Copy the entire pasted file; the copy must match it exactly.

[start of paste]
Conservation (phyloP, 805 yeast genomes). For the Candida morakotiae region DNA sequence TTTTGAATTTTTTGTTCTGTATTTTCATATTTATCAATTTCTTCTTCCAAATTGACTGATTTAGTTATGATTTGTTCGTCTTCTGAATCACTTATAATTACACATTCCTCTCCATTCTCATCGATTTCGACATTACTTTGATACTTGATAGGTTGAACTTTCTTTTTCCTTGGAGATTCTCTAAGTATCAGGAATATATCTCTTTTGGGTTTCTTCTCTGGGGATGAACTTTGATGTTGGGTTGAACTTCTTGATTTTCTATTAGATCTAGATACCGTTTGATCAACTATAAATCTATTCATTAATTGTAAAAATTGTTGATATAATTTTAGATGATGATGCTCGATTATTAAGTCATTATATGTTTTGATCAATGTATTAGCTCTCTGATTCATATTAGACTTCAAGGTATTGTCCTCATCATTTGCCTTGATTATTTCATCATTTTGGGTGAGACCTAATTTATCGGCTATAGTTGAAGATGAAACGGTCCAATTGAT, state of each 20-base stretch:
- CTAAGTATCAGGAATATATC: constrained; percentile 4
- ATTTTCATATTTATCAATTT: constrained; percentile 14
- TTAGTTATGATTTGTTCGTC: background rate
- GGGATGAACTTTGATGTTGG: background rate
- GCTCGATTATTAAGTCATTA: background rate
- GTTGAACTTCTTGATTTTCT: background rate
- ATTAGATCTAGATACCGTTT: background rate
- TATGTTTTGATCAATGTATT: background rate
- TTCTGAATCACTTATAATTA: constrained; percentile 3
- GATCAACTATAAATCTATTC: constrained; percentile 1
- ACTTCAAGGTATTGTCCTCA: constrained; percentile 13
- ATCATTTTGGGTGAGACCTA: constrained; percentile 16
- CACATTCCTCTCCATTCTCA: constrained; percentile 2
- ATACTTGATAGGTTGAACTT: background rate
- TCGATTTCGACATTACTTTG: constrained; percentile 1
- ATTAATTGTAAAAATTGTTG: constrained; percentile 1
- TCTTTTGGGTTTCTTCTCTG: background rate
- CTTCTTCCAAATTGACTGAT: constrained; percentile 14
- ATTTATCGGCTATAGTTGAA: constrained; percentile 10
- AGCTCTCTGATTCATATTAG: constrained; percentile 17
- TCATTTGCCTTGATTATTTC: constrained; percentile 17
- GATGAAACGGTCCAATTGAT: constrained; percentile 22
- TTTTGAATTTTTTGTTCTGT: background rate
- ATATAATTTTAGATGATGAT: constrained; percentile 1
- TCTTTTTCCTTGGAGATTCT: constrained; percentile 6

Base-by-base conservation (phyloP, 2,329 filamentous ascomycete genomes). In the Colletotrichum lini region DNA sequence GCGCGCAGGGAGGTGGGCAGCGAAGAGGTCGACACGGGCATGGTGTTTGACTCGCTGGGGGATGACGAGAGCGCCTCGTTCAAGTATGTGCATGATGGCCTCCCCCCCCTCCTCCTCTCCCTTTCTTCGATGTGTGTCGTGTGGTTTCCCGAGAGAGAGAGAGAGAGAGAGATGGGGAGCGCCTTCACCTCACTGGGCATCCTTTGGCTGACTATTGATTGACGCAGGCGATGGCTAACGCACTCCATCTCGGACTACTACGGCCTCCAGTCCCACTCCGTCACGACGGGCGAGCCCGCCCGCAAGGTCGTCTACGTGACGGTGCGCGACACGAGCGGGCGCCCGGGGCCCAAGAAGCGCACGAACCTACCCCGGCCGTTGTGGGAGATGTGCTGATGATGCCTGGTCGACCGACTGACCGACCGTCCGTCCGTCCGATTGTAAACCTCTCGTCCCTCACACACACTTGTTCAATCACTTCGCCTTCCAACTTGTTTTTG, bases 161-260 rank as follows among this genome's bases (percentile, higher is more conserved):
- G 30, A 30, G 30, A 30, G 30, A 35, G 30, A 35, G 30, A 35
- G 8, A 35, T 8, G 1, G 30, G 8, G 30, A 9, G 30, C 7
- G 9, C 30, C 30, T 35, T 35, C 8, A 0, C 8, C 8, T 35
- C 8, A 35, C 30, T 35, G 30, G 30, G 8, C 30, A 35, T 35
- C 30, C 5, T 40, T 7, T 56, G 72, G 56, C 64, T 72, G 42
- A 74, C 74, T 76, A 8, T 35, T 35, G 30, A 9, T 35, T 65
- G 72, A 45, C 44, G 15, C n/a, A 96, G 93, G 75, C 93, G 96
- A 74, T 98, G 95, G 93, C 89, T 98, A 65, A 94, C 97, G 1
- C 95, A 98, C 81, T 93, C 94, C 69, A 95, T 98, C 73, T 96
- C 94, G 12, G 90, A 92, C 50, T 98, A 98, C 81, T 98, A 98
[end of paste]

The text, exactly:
Conservation (phyloP, 805 yeast genomes). For the Candida morakotiae region DNA sequence TTTTGAATTTTTTGTTCTGTATTTTCATATTTATCAATTTCTTCTTCCAAATTGACTGATTTAGTTATGATTTGTTCGTCTTCTGAATCACTTATAATTACACATTCCTCTCCATTCTCATCGATTTCGACATTACTTTGATACTTGATAGGTTGAACTTTCTTTTTCCTTGGAGATTCTCTAAGTATCAGGAATATATCTCTTTTGGGTTTCTTCTCTGGGGATGAACTTTGATGTTGGGTTGAACTTCTTGATTTTCTATTAGATCTAGATACCGTTTGATCAACTATAAATCTATTCATTAATTGTAAAAATTGTTGATATAATTTTAGATGATGATGCTCGATTATTAAGTCATTATATGTTTTGATCAATGTATTAGCTCTCTGATTCATATTAGACTTCAAGGTATTGTCCTCATCATTTGCCTTGATTATTTCATCATTTTGGGTGAGACCTAATTTATCGGCTATAGTTGAAGATGAAACGGTCCAATTGAT, state of each 20-base stretch:
- CTAAGTATCAGGAATATATC: constrained; percentile 4
- ATTTTCATATTTATCAATTT: constrained; percentile 14
- TTAGTTATGATTTGTTCGTC: background rate
- GGGATGAACTTTGATGTTGG: background rate
- GCTCGATTATTAAGTCATTA: background rate
- GTTGAACTTCTTGATTTTCT: background rate
- ATTAGATCTAGATACCGTTT: background rate
- TATGTTTTGATCAATGTATT: background rate
- TTCTGAATCACTTATAATTA: constrained; percentile 3
- GATCAACTATAAATCTATTC: constrained; percentile 1
- ACTTCAAGGTATTGTCCTCA: constrained; percentile 13
- ATCATTTTGGGTGAGACCTA: constrained; percentile 16
- CACATTCCTCTCCATTCTCA: constrained; percentile 2
- ATACTTGATAGGTTGAACTT: background rate
- TCGATTTCGACATTACTTTG: constrained; percentile 1
- ATTAATTGTAAAAATTGTTG: constrained; percentile 1
- TCTTTTGGGTTTCTTCTCTG: background rate
- CTTCTTCCAAATTGACTGAT: constrained; percentile 14
- ATTTATCGGCTATAGTTGAA: constrained; percentile 10
- AGCTCTCTGATTCATATTAG: constrained; percentile 17
- TCATTTGCCTTGATTATTTC: constrained; percentile 17
- GATGAAACGGTCCAATTGAT: constrained; percentile 22
- TTTTGAATTTTTTGTTCTGT: background rate
- ATATAATTTTAGATGATGAT: constrained; percentile 1
- TCTTTTTCCTTGGAGATTCT: constrained; percentile 6

Base-by-base conservation (phyloP, 2,329 filamentous ascomycete genomes). In the Colletotrichum lini region DNA sequence GCGCGCAGGGAGGTGGGCAGCGAAGAGGTCGACACGGGCATGGTGTTTGACTCGCTGGGGGATGACGAGAGCGCCTCGTTCAAGTATGTGCATGATGGCCTCCCCCCCCTCCTCCTCTCCCTTTCTTCGATGTGTGTCGTGTGGTTTCCCGAGAGAGAGAGAGAGAGAGAGATGGGGAGCGCCTTCACCTCACTGGGCATCCTTTGGCTGACTATTGATTGACGCAGGCGATGGCTAACGCACTCCATCTCGGACTACTACGGCCTCCAGTCCCACTCCGTCACGACGGGCGAGCCCGCCCGCAAGGTCGTCTACGTGACGGTGCGCGACACGAGCGGGCGCCCGGGGCCCAAGAAGCGCACGAACCTACCCCGGCCGTTGTGGGAGATGTGCTGATGATGCCTGGTCGACCGACTGACCGACCGTCCGTCCGTCCGATTGTAAACCTCTCGTCCCTCACACACACTTGTTCAATCACTTCGCCTTCCAACTTGTTTTTG, bases 161-260 rank as follows among this genome's bases (percentile, higher is more conserved):
- G 30, A 30, G 30, A 30, G 30, A 35, G 30, A 35, G 30, A 35
- G 8, A 35, T 8, G 1, G 30, G 8, G 30, A 9, G 30, C 7
- G 9, C 30, C 30, T 35, T 35, C 8, A 0, C 8, C 8, T 35
- C 8, A 35, C 30, T 35, G 30, G 30, G 8, C 30, A 35, T 35
- C 30, C 5, T 40, T 7, T 56, G 72, G 56, C 64, T 72, G 42
- A 74, C 74, T 76, A 8, T 35, T 35, G 30, A 9, T 35, T 65
- G 72, A 45, C 44, G 15, C n/a, A 96, G 93, G 75, C 93, G 96
- A 74, T 98, G 95, G 93, C 89, T 98, A 65, A 94, C 97, G 1
- C 95, A 98, C 81, T 93, C 94, C 69, A 95, T 98, C 73, T 96
- C 94, G 12, G 90, A 92, C 50, T 98, A 98, C 81, T 98, A 98